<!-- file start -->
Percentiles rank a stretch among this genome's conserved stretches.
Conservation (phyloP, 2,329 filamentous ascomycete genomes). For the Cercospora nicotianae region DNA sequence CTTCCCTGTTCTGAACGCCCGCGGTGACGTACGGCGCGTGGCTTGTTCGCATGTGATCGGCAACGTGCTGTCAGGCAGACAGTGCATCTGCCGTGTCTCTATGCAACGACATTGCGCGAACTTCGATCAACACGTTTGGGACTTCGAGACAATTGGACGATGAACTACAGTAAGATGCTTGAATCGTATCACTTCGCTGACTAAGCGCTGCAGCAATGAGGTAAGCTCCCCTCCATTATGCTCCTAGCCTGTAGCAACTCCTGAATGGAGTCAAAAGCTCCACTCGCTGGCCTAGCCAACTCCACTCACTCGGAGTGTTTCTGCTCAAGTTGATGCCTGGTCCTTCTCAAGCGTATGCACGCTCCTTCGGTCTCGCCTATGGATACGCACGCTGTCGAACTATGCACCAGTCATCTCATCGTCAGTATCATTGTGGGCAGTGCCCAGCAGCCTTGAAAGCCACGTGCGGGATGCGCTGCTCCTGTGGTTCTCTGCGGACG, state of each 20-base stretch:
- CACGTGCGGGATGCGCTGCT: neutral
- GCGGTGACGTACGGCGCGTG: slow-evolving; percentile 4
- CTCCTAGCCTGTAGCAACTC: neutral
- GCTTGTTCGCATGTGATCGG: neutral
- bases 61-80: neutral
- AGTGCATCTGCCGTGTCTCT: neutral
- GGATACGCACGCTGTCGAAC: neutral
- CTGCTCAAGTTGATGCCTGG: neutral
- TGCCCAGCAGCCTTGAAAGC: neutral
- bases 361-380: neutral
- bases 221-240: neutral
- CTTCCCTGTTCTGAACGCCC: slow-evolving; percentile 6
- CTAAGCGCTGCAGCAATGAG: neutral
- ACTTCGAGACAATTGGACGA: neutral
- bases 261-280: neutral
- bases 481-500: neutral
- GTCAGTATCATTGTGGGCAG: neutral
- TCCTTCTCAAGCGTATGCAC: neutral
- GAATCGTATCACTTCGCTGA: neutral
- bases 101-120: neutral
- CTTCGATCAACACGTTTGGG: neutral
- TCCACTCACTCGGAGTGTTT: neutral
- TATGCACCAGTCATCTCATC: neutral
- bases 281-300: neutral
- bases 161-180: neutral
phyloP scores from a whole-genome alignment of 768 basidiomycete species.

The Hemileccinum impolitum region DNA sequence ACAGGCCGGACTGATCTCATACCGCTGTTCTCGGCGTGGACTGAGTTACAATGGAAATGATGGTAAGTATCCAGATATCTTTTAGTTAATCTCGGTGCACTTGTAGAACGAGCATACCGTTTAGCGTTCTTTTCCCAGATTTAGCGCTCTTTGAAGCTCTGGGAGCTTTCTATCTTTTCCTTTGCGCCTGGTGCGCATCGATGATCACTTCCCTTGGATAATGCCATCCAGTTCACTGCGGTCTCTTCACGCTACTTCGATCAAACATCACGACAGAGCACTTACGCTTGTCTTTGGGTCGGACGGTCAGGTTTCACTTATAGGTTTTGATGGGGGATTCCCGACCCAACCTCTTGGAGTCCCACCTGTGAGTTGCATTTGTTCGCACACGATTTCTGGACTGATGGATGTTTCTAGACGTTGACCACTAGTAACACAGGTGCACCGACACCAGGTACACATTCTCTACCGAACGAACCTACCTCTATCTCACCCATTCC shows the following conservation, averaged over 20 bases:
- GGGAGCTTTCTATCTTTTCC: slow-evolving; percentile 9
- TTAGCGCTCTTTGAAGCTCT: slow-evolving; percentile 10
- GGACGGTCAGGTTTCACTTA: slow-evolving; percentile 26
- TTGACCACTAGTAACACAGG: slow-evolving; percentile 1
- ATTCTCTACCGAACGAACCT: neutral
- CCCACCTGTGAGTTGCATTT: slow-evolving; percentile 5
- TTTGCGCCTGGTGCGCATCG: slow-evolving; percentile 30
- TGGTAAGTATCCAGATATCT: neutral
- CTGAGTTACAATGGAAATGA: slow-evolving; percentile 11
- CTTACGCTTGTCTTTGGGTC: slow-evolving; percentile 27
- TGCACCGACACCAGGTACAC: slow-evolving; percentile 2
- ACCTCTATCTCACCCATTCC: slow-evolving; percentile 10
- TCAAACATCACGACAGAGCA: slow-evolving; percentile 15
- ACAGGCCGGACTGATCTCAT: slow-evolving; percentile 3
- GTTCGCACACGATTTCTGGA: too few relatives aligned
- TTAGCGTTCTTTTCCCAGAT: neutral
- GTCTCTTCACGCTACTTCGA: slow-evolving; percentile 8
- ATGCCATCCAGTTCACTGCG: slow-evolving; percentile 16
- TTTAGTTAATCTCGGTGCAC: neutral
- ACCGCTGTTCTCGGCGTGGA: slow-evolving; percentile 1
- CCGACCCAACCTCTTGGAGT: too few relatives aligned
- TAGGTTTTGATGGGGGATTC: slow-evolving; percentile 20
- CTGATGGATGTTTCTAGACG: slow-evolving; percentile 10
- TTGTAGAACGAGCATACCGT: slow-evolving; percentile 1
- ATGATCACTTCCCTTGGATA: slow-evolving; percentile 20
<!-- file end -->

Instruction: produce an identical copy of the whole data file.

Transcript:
Percentiles rank a stretch among this genome's conserved stretches.
Conservation (phyloP, 2,329 filamentous ascomycete genomes). For the Cercospora nicotianae region DNA sequence CTTCCCTGTTCTGAACGCCCGCGGTGACGTACGGCGCGTGGCTTGTTCGCATGTGATCGGCAACGTGCTGTCAGGCAGACAGTGCATCTGCCGTGTCTCTATGCAACGACATTGCGCGAACTTCGATCAACACGTTTGGGACTTCGAGACAATTGGACGATGAACTACAGTAAGATGCTTGAATCGTATCACTTCGCTGACTAAGCGCTGCAGCAATGAGGTAAGCTCCCCTCCATTATGCTCCTAGCCTGTAGCAACTCCTGAATGGAGTCAAAAGCTCCACTCGCTGGCCTAGCCAACTCCACTCACTCGGAGTGTTTCTGCTCAAGTTGATGCCTGGTCCTTCTCAAGCGTATGCACGCTCCTTCGGTCTCGCCTATGGATACGCACGCTGTCGAACTATGCACCAGTCATCTCATCGTCAGTATCATTGTGGGCAGTGCCCAGCAGCCTTGAAAGCCACGTGCGGGATGCGCTGCTCCTGTGGTTCTCTGCGGACG, state of each 20-base stretch:
- CACGTGCGGGATGCGCTGCT: neutral
- GCGGTGACGTACGGCGCGTG: slow-evolving; percentile 4
- CTCCTAGCCTGTAGCAACTC: neutral
- GCTTGTTCGCATGTGATCGG: neutral
- bases 61-80: neutral
- AGTGCATCTGCCGTGTCTCT: neutral
- GGATACGCACGCTGTCGAAC: neutral
- CTGCTCAAGTTGATGCCTGG: neutral
- TGCCCAGCAGCCTTGAAAGC: neutral
- bases 361-380: neutral
- bases 221-240: neutral
- CTTCCCTGTTCTGAACGCCC: slow-evolving; percentile 6
- CTAAGCGCTGCAGCAATGAG: neutral
- ACTTCGAGACAATTGGACGA: neutral
- bases 261-280: neutral
- bases 481-500: neutral
- GTCAGTATCATTGTGGGCAG: neutral
- TCCTTCTCAAGCGTATGCAC: neutral
- GAATCGTATCACTTCGCTGA: neutral
- bases 101-120: neutral
- CTTCGATCAACACGTTTGGG: neutral
- TCCACTCACTCGGAGTGTTT: neutral
- TATGCACCAGTCATCTCATC: neutral
- bases 281-300: neutral
- bases 161-180: neutral
phyloP scores from a whole-genome alignment of 768 basidiomycete species.

The Hemileccinum impolitum region DNA sequence ACAGGCCGGACTGATCTCATACCGCTGTTCTCGGCGTGGACTGAGTTACAATGGAAATGATGGTAAGTATCCAGATATCTTTTAGTTAATCTCGGTGCACTTGTAGAACGAGCATACCGTTTAGCGTTCTTTTCCCAGATTTAGCGCTCTTTGAAGCTCTGGGAGCTTTCTATCTTTTCCTTTGCGCCTGGTGCGCATCGATGATCACTTCCCTTGGATAATGCCATCCAGTTCACTGCGGTCTCTTCACGCTACTTCGATCAAACATCACGACAGAGCACTTACGCTTGTCTTTGGGTCGGACGGTCAGGTTTCACTTATAGGTTTTGATGGGGGATTCCCGACCCAACCTCTTGGAGTCCCACCTGTGAGTTGCATTTGTTCGCACACGATTTCTGGACTGATGGATGTTTCTAGACGTTGACCACTAGTAACACAGGTGCACCGACACCAGGTACACATTCTCTACCGAACGAACCTACCTCTATCTCACCCATTCC shows the following conservation, averaged over 20 bases:
- GGGAGCTTTCTATCTTTTCC: slow-evolving; percentile 9
- TTAGCGCTCTTTGAAGCTCT: slow-evolving; percentile 10
- GGACGGTCAGGTTTCACTTA: slow-evolving; percentile 26
- TTGACCACTAGTAACACAGG: slow-evolving; percentile 1
- ATTCTCTACCGAACGAACCT: neutral
- CCCACCTGTGAGTTGCATTT: slow-evolving; percentile 5
- TTTGCGCCTGGTGCGCATCG: slow-evolving; percentile 30
- TGGTAAGTATCCAGATATCT: neutral
- CTGAGTTACAATGGAAATGA: slow-evolving; percentile 11
- CTTACGCTTGTCTTTGGGTC: slow-evolving; percentile 27
- TGCACCGACACCAGGTACAC: slow-evolving; percentile 2
- ACCTCTATCTCACCCATTCC: slow-evolving; percentile 10
- TCAAACATCACGACAGAGCA: slow-evolving; percentile 15
- ACAGGCCGGACTGATCTCAT: slow-evolving; percentile 3
- GTTCGCACACGATTTCTGGA: too few relatives aligned
- TTAGCGTTCTTTTCCCAGAT: neutral
- GTCTCTTCACGCTACTTCGA: slow-evolving; percentile 8
- ATGCCATCCAGTTCACTGCG: slow-evolving; percentile 16
- TTTAGTTAATCTCGGTGCAC: neutral
- ACCGCTGTTCTCGGCGTGGA: slow-evolving; percentile 1
- CCGACCCAACCTCTTGGAGT: too few relatives aligned
- TAGGTTTTGATGGGGGATTC: slow-evolving; percentile 20
- CTGATGGATGTTTCTAGACG: slow-evolving; percentile 10
- TTGTAGAACGAGCATACCGT: slow-evolving; percentile 1
- ATGATCACTTCCCTTGGATA: slow-evolving; percentile 20